Migrant rescue ship granted temporary shelter from storm in Italian waters

Sea-Watch 3 was granted temporary shelter by Italy, who had previously refused it entry to dock. Credit: Daniel Ferro

A charity ship that recently rescued 47 mainly sub-Saharan African migrants, including 6 unaccompanied minors, from a sinking rubber boat in international waters north of Zuwara, Libya has been allowed to anchor in Italian waters following refusal to dock at any ports in Italy or Malta.

Authorised by Italian authorities to seek solace in the storm, Sea-Watch 3 is currently anchored off Sicily, around 1.4 nautical miles from the port of Augusta, Marina di Melilli, Siracusa, while it provides medical care to those rescued. However, the Italy’s ports remain firmly closed.

The refusal to let the ship dock at a safe port comes as Italy’s interior Minister Matteo Salvini strengthens his mantra to not allow any migrants to disembark in the country. Therefore, the ship will enjoy only temporary off-shore anchorage and still awaits permitted entry to a safe port.

Kim Heaton-Heather, Head of Operations on Sea-Watch 3 said in a statement posted on the not-for-profit organisation’s website, “We’re incredibly glad we found them in time. With a European Union that neither wants to rescue nor cooperate, it is the few civilian rescuers doing their best in saving lives and defending human rights at sea.”

This isn’t the first time that Sea-Watch 3 has been refused entry from ports with rescued migrants onboard.  The rescue ship previously sought a safe port in which to dock for a total of 19 days after rescuing 32 people in December 2018.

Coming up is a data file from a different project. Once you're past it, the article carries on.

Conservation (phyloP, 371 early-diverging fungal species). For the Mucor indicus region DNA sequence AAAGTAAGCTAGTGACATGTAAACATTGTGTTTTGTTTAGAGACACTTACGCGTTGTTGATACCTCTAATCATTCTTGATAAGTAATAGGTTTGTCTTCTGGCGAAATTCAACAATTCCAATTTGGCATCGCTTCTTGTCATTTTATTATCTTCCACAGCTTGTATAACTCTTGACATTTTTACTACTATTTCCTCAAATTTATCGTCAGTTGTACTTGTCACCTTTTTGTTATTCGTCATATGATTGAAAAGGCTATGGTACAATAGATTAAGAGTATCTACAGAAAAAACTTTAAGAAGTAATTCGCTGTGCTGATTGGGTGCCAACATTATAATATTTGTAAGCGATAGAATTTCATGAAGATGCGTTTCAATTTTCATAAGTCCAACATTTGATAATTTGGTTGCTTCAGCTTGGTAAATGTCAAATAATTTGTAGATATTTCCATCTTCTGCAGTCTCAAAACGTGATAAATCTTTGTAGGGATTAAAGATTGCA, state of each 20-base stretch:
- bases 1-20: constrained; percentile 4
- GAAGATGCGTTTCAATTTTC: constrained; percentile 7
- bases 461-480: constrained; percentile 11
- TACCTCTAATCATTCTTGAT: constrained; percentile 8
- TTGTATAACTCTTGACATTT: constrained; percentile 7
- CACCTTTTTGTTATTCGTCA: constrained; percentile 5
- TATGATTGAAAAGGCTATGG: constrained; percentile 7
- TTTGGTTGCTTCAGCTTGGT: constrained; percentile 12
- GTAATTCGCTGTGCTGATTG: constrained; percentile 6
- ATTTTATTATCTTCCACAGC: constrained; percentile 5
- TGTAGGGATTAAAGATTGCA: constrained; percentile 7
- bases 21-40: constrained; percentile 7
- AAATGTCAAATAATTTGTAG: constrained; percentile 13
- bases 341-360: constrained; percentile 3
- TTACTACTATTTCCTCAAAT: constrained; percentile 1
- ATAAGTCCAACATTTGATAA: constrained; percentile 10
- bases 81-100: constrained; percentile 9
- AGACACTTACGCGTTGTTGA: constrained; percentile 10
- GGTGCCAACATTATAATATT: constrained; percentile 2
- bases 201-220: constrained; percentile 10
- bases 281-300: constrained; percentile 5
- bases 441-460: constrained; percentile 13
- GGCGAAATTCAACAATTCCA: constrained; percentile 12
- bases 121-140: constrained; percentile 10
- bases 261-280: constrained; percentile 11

As more charity rescue vessels get refused entry to ports, or in some cases deflagged, the charity Human Rights at Sea has merchant ships will be increasingly involved in mass rescue efforts in the Mediterranean in the absence of search and rescue vessels. However, it notes that merchant operators may not be trained to carry out these activities, and may not have the necessary equipment.

The charity Sea-Watch has issued its urgent call to action once again, demanding a quick solution to the issue according to international law. A statement on their website reads: “The moral bankruptcy of denying people their fundamental rights by keeping them hostage at sea for 19 days must not be repeated. Europe is not only letting people drown, it is actively hindering those willing to help. This deadly policy must be ended now, we don’t have the time to wait for European leaders carrying out their conflicts on the back of people in need.”

Sea-Watch e.V. claim that the Sea-Watch 3 is currently the only civil rescue ship in the Mediterranean, solely accompanied by the reconnaissance aircraft Moonbird.